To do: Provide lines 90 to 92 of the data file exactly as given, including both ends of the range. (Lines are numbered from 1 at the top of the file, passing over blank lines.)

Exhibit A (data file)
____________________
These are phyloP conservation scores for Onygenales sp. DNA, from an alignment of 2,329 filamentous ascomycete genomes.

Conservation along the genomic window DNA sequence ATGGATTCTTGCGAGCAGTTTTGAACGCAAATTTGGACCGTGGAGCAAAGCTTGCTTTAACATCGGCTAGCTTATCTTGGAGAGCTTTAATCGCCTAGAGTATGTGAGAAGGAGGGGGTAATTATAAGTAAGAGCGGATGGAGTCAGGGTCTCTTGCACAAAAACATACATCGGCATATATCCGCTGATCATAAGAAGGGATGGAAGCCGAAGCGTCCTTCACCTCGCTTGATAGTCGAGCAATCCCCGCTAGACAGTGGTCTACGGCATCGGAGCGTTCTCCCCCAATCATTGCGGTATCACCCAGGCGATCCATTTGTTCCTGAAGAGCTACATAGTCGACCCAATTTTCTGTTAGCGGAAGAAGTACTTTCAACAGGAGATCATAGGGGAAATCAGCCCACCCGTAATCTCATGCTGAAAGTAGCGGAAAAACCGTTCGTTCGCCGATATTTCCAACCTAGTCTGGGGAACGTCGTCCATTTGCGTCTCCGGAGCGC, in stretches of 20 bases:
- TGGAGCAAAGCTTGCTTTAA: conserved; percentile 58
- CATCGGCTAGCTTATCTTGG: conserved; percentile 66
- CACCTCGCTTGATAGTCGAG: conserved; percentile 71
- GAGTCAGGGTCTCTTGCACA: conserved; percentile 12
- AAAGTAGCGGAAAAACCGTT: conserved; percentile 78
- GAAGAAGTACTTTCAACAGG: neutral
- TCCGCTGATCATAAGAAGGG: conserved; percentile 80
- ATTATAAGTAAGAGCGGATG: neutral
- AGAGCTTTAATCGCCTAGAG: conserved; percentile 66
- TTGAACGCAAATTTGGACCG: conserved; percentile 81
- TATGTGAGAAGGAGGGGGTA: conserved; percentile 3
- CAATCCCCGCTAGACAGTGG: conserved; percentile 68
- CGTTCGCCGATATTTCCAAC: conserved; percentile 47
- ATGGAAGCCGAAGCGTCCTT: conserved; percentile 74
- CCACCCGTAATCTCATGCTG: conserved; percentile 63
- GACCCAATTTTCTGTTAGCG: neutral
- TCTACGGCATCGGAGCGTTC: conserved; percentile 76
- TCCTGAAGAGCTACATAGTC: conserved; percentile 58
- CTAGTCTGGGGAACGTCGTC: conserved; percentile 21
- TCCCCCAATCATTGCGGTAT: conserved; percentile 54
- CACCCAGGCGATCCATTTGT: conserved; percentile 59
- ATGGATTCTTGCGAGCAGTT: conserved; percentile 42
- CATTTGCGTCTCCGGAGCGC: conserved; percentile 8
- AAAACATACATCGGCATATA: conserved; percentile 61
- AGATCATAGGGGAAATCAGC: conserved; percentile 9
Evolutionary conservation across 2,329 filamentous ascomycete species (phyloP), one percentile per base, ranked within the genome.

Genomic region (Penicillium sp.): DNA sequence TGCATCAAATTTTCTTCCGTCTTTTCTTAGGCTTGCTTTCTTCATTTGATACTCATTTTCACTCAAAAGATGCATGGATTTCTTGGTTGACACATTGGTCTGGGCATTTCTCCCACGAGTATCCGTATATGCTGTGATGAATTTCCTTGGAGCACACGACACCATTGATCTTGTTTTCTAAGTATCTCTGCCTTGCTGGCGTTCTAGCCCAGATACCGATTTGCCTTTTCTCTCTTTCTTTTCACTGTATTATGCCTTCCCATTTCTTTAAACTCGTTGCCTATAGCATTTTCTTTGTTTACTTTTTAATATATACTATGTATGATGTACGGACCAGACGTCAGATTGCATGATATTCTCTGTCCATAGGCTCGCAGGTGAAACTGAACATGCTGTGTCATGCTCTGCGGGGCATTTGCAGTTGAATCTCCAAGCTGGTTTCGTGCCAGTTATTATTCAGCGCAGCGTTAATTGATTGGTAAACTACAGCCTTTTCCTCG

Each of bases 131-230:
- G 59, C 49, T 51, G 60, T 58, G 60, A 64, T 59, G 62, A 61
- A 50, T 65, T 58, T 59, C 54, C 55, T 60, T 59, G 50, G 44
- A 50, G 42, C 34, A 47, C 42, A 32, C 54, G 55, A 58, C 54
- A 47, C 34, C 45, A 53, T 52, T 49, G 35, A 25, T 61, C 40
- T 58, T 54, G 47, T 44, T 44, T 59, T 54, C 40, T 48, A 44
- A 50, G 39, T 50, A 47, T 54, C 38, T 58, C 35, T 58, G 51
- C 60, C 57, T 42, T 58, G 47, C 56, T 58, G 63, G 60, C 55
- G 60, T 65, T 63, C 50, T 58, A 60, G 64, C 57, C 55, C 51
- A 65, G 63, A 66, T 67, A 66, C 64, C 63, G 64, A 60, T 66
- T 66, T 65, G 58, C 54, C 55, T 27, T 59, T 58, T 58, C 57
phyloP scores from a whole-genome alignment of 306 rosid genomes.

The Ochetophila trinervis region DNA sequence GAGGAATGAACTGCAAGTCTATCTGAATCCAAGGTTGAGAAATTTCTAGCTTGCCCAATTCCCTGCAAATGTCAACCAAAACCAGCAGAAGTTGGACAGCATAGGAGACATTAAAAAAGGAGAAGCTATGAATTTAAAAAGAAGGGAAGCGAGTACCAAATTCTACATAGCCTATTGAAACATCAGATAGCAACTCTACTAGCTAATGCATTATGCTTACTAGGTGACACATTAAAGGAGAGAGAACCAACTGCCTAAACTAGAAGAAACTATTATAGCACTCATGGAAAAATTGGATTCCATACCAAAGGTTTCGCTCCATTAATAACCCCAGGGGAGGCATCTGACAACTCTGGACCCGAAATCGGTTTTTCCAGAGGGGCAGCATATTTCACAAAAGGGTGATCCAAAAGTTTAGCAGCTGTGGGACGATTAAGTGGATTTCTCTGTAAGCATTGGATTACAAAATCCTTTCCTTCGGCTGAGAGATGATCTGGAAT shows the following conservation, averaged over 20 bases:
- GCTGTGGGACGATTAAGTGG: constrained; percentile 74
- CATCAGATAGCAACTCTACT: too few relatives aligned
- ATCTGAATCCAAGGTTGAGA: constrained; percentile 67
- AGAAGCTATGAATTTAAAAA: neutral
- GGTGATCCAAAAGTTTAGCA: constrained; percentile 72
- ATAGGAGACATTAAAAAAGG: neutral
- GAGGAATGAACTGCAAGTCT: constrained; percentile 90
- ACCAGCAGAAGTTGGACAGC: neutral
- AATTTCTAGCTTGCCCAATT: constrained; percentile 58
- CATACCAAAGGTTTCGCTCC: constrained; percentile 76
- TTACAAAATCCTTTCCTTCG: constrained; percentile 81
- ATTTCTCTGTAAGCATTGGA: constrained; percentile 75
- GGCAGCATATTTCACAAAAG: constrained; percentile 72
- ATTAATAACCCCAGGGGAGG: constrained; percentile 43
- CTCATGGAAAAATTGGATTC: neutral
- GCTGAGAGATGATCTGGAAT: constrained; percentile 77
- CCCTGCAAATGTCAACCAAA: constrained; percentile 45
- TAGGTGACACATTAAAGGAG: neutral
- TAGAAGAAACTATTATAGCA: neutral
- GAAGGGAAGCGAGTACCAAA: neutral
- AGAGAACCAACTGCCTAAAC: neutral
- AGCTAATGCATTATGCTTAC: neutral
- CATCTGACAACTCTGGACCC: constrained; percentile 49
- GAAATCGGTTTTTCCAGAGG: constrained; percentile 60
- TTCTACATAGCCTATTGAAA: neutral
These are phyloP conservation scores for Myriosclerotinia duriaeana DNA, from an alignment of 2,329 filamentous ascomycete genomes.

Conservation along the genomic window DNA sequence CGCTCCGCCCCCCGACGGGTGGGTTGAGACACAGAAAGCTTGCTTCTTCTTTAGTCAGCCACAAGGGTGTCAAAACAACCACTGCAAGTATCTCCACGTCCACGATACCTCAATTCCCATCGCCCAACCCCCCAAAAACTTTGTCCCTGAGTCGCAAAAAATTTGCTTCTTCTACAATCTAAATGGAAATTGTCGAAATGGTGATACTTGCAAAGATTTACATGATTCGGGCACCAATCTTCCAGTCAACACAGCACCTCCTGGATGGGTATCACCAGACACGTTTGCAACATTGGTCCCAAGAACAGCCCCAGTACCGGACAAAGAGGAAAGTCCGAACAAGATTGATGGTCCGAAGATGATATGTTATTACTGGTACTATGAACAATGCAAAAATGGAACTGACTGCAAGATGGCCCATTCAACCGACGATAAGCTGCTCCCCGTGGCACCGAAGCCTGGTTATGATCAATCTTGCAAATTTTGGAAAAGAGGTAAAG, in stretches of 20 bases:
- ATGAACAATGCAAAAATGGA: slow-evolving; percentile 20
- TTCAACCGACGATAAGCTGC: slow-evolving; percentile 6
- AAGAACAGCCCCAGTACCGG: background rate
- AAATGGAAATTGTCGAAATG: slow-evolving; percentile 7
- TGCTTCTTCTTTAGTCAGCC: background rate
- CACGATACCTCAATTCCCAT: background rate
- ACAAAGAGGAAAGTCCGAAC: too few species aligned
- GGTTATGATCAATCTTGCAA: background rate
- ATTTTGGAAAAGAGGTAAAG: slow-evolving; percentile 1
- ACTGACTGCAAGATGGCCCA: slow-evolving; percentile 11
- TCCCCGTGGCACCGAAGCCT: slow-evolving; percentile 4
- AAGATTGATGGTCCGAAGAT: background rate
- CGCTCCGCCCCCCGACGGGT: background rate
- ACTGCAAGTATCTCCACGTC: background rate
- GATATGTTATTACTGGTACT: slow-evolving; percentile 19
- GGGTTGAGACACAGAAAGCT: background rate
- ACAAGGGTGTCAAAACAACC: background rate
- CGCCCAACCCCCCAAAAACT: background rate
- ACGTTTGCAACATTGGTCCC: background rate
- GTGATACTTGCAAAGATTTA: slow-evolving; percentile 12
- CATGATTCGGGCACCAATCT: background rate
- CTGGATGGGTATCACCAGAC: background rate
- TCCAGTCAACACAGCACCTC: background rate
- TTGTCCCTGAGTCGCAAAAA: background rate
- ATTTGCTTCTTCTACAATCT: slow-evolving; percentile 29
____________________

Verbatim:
- CATGATTCGGGCACCAATCT: background rate
- CTGGATGGGTATCACCAGAC: background rate
- TCCAGTCAACACAGCACCTC: background rate